January 7, 2019

Happy New Year! Now that 2019 is here, let’s have some fun solving this collection of problems that all involve the number 2019.


What is the greatest prime factor of 2019?

The factors of 2019 are 1, 3, 673, 2019. The prime factors of 2019 are 3 and 673, the greatest being 673.

Consider all 365 dates of 2019 expressed in the form MM-DD-YY, where MM, DD and YY represent the two-digit month, two-digit day and two-digit year, respectively. For how many of these dates is the sequence MM, DD, YY an arithmetic sequence?

Since all the dates are in the year 2019, we are looking for sequences of the form MM, DD, 19. In order for the numbers to form an arithmetic sequence, the absolute difference between consecutive terms must be constant. In other words, DD − MM = 19 − MM, so the value of DD must be half-way between the value of MM and 19. That requires the difference between 19 and MM to be even (we must be able to divide it in half). The difference 19 − MM is even only when the value of MM is odd. This is the case for half of the 12 months of 2019, so we conclude that 01, 10, 19; 03, 11, 19; 05, 12, 19; 07, 13, 19; 09, 14, 19; and 11, 15, 19 are the 6 dates for which MM, DD, YY is an arithmetic sequence.

What is the 2019th term of an arithmetic sequence in which the 3rd term is 1989 and the 8th term is 2019?

For this particular arithmetic sequence, to get from the 3rd term to the 8th term, the common difference d must be added 8 − 3 = 5 times. So, 1989 + 5d = 2019 5d = 30 d = 6. Now, to get from the 8th term to the 2019th term, the common difference d = 6 must be added 2019 − 8 = 2011 times. The 2019th term of this sequence, then, is 2019 + 2011(6) = 14,085.

The number 2019 can be expressed as the difference of the squares of positive integers a and b. What is the sum of all the possible values of a and b?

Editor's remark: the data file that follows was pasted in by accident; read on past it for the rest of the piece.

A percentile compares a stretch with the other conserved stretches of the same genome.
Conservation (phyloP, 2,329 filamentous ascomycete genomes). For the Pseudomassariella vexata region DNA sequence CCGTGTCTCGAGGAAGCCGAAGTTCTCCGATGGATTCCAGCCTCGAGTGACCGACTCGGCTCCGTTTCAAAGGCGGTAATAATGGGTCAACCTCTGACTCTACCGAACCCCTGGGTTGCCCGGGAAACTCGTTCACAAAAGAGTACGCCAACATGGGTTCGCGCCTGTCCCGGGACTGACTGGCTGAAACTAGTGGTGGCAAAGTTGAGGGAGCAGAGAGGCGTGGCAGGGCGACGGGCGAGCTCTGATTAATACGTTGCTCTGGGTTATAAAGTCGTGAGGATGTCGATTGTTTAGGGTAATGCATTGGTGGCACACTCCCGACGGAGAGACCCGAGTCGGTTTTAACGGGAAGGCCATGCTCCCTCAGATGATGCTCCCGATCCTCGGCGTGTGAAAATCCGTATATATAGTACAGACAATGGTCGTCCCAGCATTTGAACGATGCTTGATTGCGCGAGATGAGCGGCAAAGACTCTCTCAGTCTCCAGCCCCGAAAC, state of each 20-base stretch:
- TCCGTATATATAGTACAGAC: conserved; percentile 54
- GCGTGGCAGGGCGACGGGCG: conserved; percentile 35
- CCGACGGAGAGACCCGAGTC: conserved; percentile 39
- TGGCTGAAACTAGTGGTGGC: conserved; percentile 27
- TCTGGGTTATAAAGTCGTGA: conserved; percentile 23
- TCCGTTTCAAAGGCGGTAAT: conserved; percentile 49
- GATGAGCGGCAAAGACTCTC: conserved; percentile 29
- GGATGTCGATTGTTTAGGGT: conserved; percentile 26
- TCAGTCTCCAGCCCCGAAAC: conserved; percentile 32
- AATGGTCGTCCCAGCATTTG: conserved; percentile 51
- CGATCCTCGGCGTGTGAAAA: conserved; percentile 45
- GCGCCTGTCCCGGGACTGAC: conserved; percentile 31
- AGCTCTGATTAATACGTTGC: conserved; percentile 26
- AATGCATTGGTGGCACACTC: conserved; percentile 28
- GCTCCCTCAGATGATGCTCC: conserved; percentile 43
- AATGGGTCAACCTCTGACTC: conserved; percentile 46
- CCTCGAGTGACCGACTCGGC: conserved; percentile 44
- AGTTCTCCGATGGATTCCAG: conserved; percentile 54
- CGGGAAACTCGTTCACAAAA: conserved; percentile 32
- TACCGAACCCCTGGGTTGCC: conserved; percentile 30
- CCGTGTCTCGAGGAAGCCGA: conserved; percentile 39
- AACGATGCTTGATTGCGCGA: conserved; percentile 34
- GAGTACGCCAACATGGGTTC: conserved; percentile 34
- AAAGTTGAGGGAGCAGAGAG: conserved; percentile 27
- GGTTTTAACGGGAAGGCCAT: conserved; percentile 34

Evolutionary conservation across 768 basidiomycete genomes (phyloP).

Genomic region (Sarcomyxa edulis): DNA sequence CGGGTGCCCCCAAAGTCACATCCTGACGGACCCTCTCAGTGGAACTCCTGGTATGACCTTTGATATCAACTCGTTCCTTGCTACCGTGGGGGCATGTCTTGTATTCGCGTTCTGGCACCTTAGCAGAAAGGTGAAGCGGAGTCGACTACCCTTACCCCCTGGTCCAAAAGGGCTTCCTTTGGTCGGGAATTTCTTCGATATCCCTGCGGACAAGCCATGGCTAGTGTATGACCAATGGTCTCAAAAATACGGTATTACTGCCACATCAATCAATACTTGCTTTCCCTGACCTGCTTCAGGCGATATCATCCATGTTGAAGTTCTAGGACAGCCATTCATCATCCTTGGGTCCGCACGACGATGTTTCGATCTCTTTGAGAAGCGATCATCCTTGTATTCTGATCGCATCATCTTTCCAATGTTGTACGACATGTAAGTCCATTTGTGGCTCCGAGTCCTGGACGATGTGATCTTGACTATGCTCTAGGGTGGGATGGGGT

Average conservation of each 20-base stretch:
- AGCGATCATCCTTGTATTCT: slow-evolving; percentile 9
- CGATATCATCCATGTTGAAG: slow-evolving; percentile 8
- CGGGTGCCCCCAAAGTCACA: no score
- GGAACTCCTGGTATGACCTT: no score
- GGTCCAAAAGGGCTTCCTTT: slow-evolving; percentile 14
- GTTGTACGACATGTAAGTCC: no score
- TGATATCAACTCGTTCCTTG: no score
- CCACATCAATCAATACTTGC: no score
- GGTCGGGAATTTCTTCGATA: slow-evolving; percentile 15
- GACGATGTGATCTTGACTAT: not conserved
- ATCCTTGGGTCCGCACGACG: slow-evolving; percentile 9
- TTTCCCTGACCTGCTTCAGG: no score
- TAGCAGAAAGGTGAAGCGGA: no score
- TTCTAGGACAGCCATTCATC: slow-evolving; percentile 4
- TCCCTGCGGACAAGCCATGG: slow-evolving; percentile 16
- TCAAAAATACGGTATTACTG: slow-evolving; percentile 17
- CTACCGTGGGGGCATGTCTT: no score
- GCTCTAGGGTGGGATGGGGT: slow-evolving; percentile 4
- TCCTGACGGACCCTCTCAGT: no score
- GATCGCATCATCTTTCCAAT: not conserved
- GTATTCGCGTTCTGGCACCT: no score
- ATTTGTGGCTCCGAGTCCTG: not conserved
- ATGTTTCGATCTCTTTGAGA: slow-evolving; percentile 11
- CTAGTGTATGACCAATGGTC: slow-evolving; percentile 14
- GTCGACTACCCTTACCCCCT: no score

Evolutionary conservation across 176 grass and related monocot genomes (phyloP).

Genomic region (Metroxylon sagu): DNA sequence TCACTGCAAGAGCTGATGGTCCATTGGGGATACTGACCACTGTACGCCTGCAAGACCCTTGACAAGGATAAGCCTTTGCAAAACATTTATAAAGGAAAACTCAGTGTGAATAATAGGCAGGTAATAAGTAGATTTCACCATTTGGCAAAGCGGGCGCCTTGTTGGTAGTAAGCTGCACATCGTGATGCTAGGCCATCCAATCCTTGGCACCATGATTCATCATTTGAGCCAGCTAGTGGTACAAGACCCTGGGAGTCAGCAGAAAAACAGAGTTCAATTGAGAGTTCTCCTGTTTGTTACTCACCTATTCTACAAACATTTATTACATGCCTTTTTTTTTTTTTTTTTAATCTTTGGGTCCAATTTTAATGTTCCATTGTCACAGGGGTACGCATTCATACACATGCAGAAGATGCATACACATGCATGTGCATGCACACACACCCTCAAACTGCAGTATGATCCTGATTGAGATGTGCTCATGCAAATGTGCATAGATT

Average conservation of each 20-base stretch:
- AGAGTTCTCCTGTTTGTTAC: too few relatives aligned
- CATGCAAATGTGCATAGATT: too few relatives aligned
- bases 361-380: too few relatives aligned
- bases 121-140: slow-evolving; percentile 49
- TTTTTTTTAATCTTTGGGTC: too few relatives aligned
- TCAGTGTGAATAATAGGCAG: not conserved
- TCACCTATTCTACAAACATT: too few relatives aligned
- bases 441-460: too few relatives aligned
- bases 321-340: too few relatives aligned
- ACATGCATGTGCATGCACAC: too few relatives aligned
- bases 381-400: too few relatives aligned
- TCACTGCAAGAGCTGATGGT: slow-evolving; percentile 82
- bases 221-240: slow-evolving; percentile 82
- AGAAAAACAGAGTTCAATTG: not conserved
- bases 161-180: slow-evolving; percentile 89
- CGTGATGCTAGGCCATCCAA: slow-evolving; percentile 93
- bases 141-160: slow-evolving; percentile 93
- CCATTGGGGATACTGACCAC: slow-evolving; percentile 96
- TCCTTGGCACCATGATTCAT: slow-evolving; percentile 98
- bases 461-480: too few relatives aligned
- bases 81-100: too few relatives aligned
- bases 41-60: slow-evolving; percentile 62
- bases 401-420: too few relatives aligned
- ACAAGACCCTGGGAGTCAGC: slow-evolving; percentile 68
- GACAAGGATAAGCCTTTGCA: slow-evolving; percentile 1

From the problem statement we know that a2 – b2 = 2019. Since a2 – b2 = (a – b)(a + b), it follows that (a – b)(a + b) = 2019. If we factor 2019, we find that there are only two positive integer factor pairs that have a product of 2019: 1 × 2019 and 3 × 673. Let’s first look at the case when (a – b)(a + b) = 1 × 2019 = 2019. If a – b = 1 and a + b = 2019, then a and b must be consecutive. Since 2019/2 = 1009.5, let’s try a = 1010 and b = 1009. We get (a – b)(a + b) = (1010 – 1009)(1010 + 1009) = (1)(2019) = 2019. Using a calculator, we can quickly verify that 10102 – 10092 does equal 2019. Now let’s examine the case when (a – b)(a + b) = 3 × 673 = 2019. If a – b = 3 and a + b = 673, then a and b are close (difference of 3) but not consecutive. Since 673/2 = 336.5, let’s start by making a = 337 and b = 336. But since the difference between them is 3, a needs to be more than 337 and b needs to be less than 336. But remember they still need to add to 673. If a = 338 and b = 335, then a – b = 338 – 335 = 3 and a + b = 338 + 335 = 673. So we have (a – b)(a + b) = (338 – 335)(338 + 335) = (3)(673) = 2019. Again, a calculator helps to quickly verify that 3382 – 3352 does equal 2019. Since we are asked to find the sum of all possible values of a and b, the answer is 1010 + 1009 + 338 + 335 = 2019 + 673 = 2692.

Page 1 of the linked PDF contains PROBLEMS & SOLUTIONS.
Page 2 contains ONLY PROBLEMS. ♦